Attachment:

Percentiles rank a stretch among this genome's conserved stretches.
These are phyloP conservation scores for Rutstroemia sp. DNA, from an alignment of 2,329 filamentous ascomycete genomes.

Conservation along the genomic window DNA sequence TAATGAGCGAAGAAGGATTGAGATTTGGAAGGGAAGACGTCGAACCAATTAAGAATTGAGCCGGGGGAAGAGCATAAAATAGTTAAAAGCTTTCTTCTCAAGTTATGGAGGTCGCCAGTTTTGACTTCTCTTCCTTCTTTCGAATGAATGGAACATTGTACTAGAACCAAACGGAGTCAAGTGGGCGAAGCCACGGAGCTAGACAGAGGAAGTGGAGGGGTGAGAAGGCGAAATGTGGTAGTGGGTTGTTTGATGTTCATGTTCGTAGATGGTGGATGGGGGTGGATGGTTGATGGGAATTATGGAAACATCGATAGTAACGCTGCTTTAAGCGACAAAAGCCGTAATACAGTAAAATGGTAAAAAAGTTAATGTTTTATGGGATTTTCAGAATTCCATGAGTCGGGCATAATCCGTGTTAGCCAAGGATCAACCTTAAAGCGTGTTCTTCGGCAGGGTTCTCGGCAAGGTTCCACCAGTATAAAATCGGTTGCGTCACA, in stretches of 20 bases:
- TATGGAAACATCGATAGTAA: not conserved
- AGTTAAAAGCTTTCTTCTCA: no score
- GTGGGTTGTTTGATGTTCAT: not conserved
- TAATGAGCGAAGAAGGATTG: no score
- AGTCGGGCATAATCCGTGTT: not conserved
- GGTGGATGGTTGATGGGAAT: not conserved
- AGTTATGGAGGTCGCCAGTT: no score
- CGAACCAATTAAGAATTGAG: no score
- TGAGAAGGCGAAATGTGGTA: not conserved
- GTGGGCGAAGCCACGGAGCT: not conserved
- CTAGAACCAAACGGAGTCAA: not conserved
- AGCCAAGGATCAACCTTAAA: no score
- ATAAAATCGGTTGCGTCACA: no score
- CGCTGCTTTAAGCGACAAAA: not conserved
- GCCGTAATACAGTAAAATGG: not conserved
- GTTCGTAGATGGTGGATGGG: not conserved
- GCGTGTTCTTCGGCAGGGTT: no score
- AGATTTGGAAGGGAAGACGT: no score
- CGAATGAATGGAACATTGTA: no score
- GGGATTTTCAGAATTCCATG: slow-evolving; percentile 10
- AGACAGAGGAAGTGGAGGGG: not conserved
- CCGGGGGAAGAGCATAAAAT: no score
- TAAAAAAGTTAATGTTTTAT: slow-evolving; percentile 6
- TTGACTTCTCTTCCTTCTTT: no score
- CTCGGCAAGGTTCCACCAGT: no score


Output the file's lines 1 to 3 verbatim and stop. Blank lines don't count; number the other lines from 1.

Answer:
Percentiles rank a stretch among this genome's conserved stretches.
These are phyloP conservation scores for Rutstroemia sp. DNA, from an alignment of 2,329 filamentous ascomycete genomes.

Conservation along the genomic window DNA sequence TAATGAGCGAAGAAGGATTGAGATTTGGAAGGGAAGACGTCGAACCAATTAAGAATTGAGCCGGGGGAAGAGCATAAAATAGTTAAAAGCTTTCTTCTCAAGTTATGGAGGTCGCCAGTTTTGACTTCTCTTCCTTCTTTCGAATGAATGGAACATTGTACTAGAACCAAACGGAGTCAAGTGGGCGAAGCCACGGAGCTAGACAGAGGAAGTGGAGGGGTGAGAAGGCGAAATGTGGTAGTGGGTTGTTTGATGTTCATGTTCGTAGATGGTGGATGGGGGTGGATGGTTGATGGGAATTATGGAAACATCGATAGTAACGCTGCTTTAAGCGACAAAAGCCGTAATACAGTAAAATGGTAAAAAAGTTAATGTTTTATGGGATTTTCAGAATTCCATGAGTCGGGCATAATCCGTGTTAGCCAAGGATCAACCTTAAAGCGTGTTCTTCGGCAGGGTTCTCGGCAAGGTTCCACCAGTATAAAATCGGTTGCGTCACA, in stretches of 20 bases: